6. This casualty did not occur due to a lack of standards or requirements; rather it was the result of poor seamanship compounded by failure of the safety framework that should have triggered a series of corrective actions that likely would have prevented it. The Coast Guard, after the vessel owner and ABS, was the final element of the safety framework, responsible for ensuring that minimum standards were met. A competent and functional national administration is the cornerstone of maritime safety. As the lead agency of the U.S. Flag Administration, the Coast Guard is ultimately responsible to monitor the performance of third parties that perform delegated functions and also to guarantee the effectiveness of vessel inspections and surveys. Yet the Coast Guard failed to adequately oversee the third party in this case, and the investigation reveals that the Coast Guard has not sustained the proficiency and policy framework to do so in general. The Coast Guard is fully committed to rectifying the shortcomings that led to these failures.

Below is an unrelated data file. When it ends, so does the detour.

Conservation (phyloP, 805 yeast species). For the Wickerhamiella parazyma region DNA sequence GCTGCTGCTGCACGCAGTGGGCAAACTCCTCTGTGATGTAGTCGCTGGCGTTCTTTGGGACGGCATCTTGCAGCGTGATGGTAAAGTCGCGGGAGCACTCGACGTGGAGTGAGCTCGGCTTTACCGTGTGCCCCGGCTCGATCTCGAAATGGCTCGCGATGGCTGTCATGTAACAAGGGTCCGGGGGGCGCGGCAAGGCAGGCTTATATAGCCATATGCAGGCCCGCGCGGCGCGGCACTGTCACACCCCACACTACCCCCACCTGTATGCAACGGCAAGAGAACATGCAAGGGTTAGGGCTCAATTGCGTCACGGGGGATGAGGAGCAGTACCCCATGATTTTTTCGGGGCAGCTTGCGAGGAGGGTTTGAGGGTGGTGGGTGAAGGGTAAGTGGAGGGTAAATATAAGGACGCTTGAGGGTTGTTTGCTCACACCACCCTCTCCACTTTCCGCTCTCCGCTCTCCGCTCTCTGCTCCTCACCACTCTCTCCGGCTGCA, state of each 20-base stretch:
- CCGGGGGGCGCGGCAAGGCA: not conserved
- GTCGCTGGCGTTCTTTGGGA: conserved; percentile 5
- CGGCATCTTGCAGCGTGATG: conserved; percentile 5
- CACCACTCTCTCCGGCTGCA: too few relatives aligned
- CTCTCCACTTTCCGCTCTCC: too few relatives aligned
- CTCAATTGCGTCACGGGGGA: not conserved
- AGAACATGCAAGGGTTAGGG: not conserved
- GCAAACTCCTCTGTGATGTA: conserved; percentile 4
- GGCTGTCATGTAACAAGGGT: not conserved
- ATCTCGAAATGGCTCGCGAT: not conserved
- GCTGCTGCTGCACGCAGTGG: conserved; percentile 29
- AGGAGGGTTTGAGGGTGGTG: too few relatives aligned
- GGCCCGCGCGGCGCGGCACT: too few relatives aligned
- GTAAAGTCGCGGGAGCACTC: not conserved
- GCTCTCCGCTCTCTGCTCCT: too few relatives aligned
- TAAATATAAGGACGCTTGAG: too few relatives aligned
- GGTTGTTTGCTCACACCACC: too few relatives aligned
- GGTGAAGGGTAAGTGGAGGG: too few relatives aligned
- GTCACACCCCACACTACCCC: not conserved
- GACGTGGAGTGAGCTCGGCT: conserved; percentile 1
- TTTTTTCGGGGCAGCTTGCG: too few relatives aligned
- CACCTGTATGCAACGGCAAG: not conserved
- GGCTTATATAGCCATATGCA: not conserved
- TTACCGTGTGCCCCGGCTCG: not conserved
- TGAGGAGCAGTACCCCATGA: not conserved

7. As the pace and complexity of maritime commerce and operations have increased, third parties have enabled the regulatory regime to evolve and keep up with increasing demand. Third party programs, such as the Alternate Compliance Program (ACP), have transitioned from an option to a necessity upon which both the Coast Guard and the maritime industry rely. Responding to the recommendations on the 1983 capsizing and sinking of the S.S. MARINE ELECTRIC, the Commandant dissented with the MBI and concluded that the poor quality of surveys aboard that vessel could not be justifiably expanded to condemn the entire system of third-party delegations. The same is true in this case. The Coast Guard relies far more heavily on third parties today than at the time of the MARINE ELECTRIC casualty. Now, more than ever, the system requires reform. The Coast Guard must, and will, establish a risk-based and enduring policy framework that is simpler to execute and enables more robust oversight of delegated functions. Further, recognizing that the ACP is only one program among many that rely on delegation of technical functions and services to third parties, it is imperative that the lessons learned be applied universally to all programs that rely on a similar structure.